At this point a remark on neglecting the Lamb-shift term is in order. As the Redfield model already involves a series of physical assumptions and approximations, it is somewhat difficult to argue under what conditions these terms can be dropped on the same level of approximations. However, one can straightforwardly show, using the KMS condition (6) and hermiticity (r, v(r))* = r^,(r), that only if the Cauchy principal value terms are dropped (i.e. if the range of integration in (4) is extended to [ — to, to]) the Redfield dissipator annihilates

the Gibbs state DD|e—3Hs > = 0, and hence the Gibbs state is the steady state of the equilibrium thermal Redfield model.

Note again that the inverse temperature in (36) could, in principle, be a function of the bath index /3 = /3v in case one would be interested in the non-equilibrium situation with couplings to several different temperatures. But we should stress that different temperatures only make sense among uncorrelated baths labelled by n, v, for which Tj// v = 0 for any /3.

We note also that the present formalism uniformly covers both the Redfield and the Lindblad master equations, as the Lindblad dissipator (5) is obtained from (4) by simply taking the limit T/v(t) = yu,v5(t + 0), and then the bath matrix reduces to a Hermitian form M = v u Yv,mXv ® Xu = Mf, which is equivalent to the one used in [11].

3.3. Static Liouvillean: normal modes, NESS and decay spectrum

Having the compact form of the Liouvillean (31)—and assuming for the time being that the structure matrix A is static, i.e. there is no explicit time dependence in the matrix H or coupling vectors Xu —we follow [11] and explicitly construct its normal form, the NESS, which is

exactly the right-vacuum state of (31) L + |NESS> = 0, the spectral gap, and the full spectrum of Liouvillean decay modes, all in terms of spectral decomposition of 4n x 4n matrix A. We state the main results here in a compact form.

Assuming the structure matrix is diagonalizable, its eigenvalues can be paired as /, —/, j = 1,..., 2n, assuming Re/ > 0, and its eigenvectors v2j-1 (corresponding to /) and v2j (corresponding to — /) can always be normalized—irrespective of possible degeneracies among / j , which shall be called rapidities

VVT = J, J := ax ® 12„ =

/0 1 0 0

-such that

0 ... \

Vr,s := vr,s. Thus the structure matrix

where V is a 4n x 4n matrix whose rth row is given by v allows the following decomposition,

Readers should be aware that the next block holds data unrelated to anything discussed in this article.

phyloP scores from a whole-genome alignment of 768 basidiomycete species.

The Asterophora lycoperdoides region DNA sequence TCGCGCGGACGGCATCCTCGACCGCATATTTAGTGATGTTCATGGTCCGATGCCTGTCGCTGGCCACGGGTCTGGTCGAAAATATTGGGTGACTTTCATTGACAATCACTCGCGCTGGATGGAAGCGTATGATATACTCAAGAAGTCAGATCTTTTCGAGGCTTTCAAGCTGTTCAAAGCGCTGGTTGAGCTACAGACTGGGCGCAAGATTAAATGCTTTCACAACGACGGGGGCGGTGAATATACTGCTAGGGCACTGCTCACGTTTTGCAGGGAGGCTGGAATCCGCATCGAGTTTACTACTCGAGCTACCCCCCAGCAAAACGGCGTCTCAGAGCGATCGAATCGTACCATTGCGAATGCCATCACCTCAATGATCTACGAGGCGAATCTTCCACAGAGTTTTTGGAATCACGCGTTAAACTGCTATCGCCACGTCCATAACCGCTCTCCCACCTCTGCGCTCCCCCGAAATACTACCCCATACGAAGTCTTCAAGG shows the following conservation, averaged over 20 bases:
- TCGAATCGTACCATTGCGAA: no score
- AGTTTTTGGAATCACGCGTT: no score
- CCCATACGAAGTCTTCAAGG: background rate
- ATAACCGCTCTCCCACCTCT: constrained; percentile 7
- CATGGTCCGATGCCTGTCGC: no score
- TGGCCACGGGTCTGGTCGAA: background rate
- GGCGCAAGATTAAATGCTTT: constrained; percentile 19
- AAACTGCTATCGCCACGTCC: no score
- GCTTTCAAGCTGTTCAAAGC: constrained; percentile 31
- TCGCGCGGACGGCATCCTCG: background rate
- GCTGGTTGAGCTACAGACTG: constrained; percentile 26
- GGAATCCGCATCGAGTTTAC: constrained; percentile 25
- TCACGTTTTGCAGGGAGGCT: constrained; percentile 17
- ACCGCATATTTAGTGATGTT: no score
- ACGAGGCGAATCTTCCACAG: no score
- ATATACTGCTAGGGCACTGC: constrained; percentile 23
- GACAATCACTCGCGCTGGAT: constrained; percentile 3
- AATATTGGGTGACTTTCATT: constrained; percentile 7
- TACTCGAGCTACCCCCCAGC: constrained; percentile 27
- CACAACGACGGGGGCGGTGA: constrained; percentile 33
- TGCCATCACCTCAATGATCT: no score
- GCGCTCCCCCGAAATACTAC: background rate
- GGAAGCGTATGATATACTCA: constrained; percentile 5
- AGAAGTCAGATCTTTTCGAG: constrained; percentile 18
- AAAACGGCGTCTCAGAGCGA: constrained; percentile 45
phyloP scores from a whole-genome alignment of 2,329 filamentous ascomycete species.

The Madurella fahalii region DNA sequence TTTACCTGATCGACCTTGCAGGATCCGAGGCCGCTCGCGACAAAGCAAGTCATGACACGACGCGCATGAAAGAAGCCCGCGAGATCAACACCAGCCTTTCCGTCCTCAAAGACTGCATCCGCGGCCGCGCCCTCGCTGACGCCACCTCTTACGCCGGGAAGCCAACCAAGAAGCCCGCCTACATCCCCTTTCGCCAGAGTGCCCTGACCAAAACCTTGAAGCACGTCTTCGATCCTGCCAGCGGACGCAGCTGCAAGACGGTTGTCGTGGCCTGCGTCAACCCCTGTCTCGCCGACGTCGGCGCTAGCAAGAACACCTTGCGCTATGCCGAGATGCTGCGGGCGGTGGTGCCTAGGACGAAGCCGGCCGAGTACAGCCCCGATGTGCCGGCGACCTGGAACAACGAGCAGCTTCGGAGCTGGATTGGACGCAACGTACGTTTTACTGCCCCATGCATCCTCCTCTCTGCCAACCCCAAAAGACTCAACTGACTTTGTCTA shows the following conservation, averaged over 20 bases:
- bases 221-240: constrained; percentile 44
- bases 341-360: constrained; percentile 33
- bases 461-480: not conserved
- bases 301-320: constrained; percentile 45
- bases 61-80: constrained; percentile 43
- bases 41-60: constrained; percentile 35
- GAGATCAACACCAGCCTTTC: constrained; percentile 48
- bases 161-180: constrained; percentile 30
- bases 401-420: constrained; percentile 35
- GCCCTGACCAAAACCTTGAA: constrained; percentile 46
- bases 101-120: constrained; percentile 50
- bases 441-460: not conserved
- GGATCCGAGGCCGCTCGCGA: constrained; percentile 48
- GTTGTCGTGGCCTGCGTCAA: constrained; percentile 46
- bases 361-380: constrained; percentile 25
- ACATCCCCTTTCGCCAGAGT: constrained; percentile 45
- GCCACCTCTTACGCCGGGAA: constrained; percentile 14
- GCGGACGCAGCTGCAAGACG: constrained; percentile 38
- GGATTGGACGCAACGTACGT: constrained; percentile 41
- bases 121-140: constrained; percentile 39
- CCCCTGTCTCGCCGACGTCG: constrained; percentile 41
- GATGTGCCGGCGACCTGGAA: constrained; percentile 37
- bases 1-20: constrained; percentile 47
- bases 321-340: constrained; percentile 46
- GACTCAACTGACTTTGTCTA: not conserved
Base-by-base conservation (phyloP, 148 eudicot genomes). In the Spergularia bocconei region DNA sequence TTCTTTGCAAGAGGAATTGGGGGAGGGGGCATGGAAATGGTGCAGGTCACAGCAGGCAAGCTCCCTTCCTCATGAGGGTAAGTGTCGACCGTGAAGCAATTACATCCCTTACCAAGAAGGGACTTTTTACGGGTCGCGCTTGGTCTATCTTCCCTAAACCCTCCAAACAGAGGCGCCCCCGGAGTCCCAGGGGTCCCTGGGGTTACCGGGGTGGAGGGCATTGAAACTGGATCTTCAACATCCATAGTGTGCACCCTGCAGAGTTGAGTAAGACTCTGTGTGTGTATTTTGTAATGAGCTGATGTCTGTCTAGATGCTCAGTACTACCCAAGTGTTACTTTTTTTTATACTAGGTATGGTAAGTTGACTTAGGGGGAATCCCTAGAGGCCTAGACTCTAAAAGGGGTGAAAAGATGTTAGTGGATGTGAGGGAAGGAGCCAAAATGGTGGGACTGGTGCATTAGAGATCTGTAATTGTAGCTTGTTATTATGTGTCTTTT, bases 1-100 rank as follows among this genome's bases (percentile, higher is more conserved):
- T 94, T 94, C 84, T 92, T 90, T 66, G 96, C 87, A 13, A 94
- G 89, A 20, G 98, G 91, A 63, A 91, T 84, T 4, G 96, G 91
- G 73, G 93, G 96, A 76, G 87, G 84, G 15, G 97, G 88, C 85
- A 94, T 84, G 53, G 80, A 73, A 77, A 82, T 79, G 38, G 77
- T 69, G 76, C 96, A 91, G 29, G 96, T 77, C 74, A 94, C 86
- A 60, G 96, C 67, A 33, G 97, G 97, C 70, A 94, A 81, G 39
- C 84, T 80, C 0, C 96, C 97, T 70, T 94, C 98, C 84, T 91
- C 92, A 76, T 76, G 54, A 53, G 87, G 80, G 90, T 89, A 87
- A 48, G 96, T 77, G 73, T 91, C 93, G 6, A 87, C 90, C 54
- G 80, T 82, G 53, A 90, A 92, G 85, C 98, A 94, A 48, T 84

A = VTdiag{/1, —/1,..., /2n, —/2n}JV, which after plugging into the Liouvillean (31) immediately brings it to a normal form

2X ß Â' bj

bj := V2j-i ■a,

b'j := v2j ■a,

are the normal-master-mode (NMM) maps, satisfying almost canonical anti-commutation relations

{bj, bk} = 0, {bj, b[} = Sj.k, {b;, b'k} = 0.

The map bj could be interpreted as an annihilation map and bj as a creation map of the j th NMM, but we should note that bj is in general not the Hermitian adjoint of bj. The right vacuum

is now essentially defined by bj |NESS) = 0, whereas the left vacuum is trivial (1|L + = 0 and satisfies (1 |bj = 0 . Note that the left vacuum simply corresponds to the identity operator 1 e K, i.e. an empty state 2n/2P0,0,...,0 with respect to a-fermions Cj.

Assuming that the whole rapidity spectrum is strictly away from the imaginary line Re ¡5j > 0, we state the following exact results:

1. |NESS) is unique.

2. Almost any initial density matrix relaxes to NESS with an exponential rate A = 2 min Re 5j (the spectral gap of the Liouvillean). The complete spectrum of 4n eigenvalues of L+ is obtained by all possible binary linear combinations = —2v • 5, Vj e {0, 1}.

3. The expectation value of any quadratic observable wj wk in a (unique) NESS can be explicitly computed as

(wj Wk)NESS := trwj WkPness = 2(1 |a2j—1 a2k—1 |NESS) (42)

= 2 ^^ v2m,2j — 1 v2m — 1,2k —1 (43)

=-- du G2j-i,2k —l (u),

n J-CO

G(o) := (A — i^1)—1 (45)

is a matrix of the non-equilibrium Green's function. The first equality is proven in [11]4 whereas the last equality requires a simple contour integration on the spectral decomposition of the resolvent (45).

4. The Wick theorem may be used for the calculation of expectation values of arbitrary higher order (even!) observables by the sums of all possible pairwise contractions of the form (42).

Note that as soon as some of the rapidities condense to the imaginary axis, or vanish, NESS typically becomes non-unique (see [13] for a detailed discussion of Liouvillean degeneracies).

3.4. Static Liouvillean: time-dependent correlation functions The complete Liouvillean propagator can be written explicitly as

exp(tL+) = ^ exp(—2tv • £)(£;)Vl ... (b2n)V2n|NESS)<1|(¿2n)V2n - - (Pi)Vl. (46)

V e|0,1|2n

It may be of some physical interest to evaluate dynamical response after perturbing the NESS by multiplying it with some local observable. In order to avoid discussion of negative parity dynamics , we take a pair of simplest even-order, quadratic observables, and define

4 Small simplification has been made with respect to the statement of theorem 3 of [11] which has been pointed out by Pizorn [12].

the corresponding non-equilibrium time-dependent correlation function—or non-equilibrium response function—as

,k ),(l ,m

)(t) :_ j(t)wk(t)wi(0)wm(0))NESS

= 4(1|fl2j-1 a2k-i exp(tC+)a1i- a2m-1 |NESS). (47)

Expressing the multiplication maps a2j-1 _ J]r=1 (V2r,2j-1 + V2r-12j-1 b'r) and plugging in the propagator (46), while noting that only the terms with 0 or 2 Liouvillean excitations contribute, we obtain a simple expression

(2n \ / 2n

^^ v2r,2j-1 v2r-1,2k-1 II ^^ v2r;,2l-1 v2r'-1,2m-1

4 e 2t(ßr +ßr'4V2r>,2j-1 V2r,2k-1 -V2r,2j-1 V2r',2k-l)